Language and Computation: The State of the Art
Mark Steedman and Matthew Stone
16:00 Wednesday 14th December
Appleton Tower, Level 3
Linguistics has been a computational science for almost fifty years, since Chomsky first used formal language theory to characterize structure and complexity in natural language. Yet researchers continue to appeal to new kinds of computational thinking as they frame problems and results in the science of language. This talk focuses on two case studies of particular recent interest, whose common goal is to explain language in its broader evolutionary and biological context.
The first case study concerns an account for the structure of language. Here computational approaches to agency---which showcase close parallels between language use in dialogue and other kinds of collaborative real-world activity---promise to link the grammatical representations implicated in language use to the the more general symmetric representations of ones' own and others' real-world actions that are the hallmark of primate social cognition.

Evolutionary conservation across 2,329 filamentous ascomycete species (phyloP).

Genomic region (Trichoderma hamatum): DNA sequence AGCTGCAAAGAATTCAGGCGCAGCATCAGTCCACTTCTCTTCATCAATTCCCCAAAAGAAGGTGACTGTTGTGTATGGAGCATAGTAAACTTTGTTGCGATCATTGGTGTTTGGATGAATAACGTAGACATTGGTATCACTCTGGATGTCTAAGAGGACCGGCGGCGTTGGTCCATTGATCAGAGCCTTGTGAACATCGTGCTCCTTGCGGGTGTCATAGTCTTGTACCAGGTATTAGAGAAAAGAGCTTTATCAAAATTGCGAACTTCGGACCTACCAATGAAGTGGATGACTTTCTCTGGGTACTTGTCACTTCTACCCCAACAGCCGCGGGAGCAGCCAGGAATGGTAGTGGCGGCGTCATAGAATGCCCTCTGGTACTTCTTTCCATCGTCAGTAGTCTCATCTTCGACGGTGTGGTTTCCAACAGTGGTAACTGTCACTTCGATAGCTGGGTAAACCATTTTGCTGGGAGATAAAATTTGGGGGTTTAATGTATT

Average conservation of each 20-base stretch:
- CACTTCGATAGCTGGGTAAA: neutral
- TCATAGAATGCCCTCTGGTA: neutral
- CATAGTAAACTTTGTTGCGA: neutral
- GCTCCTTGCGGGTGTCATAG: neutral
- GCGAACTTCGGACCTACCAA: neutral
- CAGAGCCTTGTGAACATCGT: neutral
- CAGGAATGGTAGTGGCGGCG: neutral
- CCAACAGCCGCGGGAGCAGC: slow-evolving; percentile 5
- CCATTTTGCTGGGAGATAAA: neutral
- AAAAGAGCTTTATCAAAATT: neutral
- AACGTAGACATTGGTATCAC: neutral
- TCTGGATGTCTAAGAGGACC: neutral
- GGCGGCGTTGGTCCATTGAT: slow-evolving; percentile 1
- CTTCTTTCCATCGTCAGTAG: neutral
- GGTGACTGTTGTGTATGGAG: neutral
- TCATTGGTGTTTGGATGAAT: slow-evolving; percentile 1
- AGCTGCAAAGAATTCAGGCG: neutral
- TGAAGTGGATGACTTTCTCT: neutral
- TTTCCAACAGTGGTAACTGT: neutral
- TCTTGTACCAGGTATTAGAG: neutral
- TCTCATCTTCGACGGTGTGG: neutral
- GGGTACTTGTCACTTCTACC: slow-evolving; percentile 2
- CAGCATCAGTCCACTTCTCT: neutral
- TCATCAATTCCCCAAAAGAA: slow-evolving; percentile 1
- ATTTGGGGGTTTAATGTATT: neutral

The second case study concerns an account of language processing. Here computational frameworks for approximate probabilistic inference---informed by striking correlations between the time-course of linguistic processing and the dynamics of uncertainty in the evidence available to the processor---suggest how the mechanisms of language use could simultaneously arise from more general neural or cognitive mechanisms.
Following the talk, there will be an informal reception of wine and nibbles to promote discusion and interaction.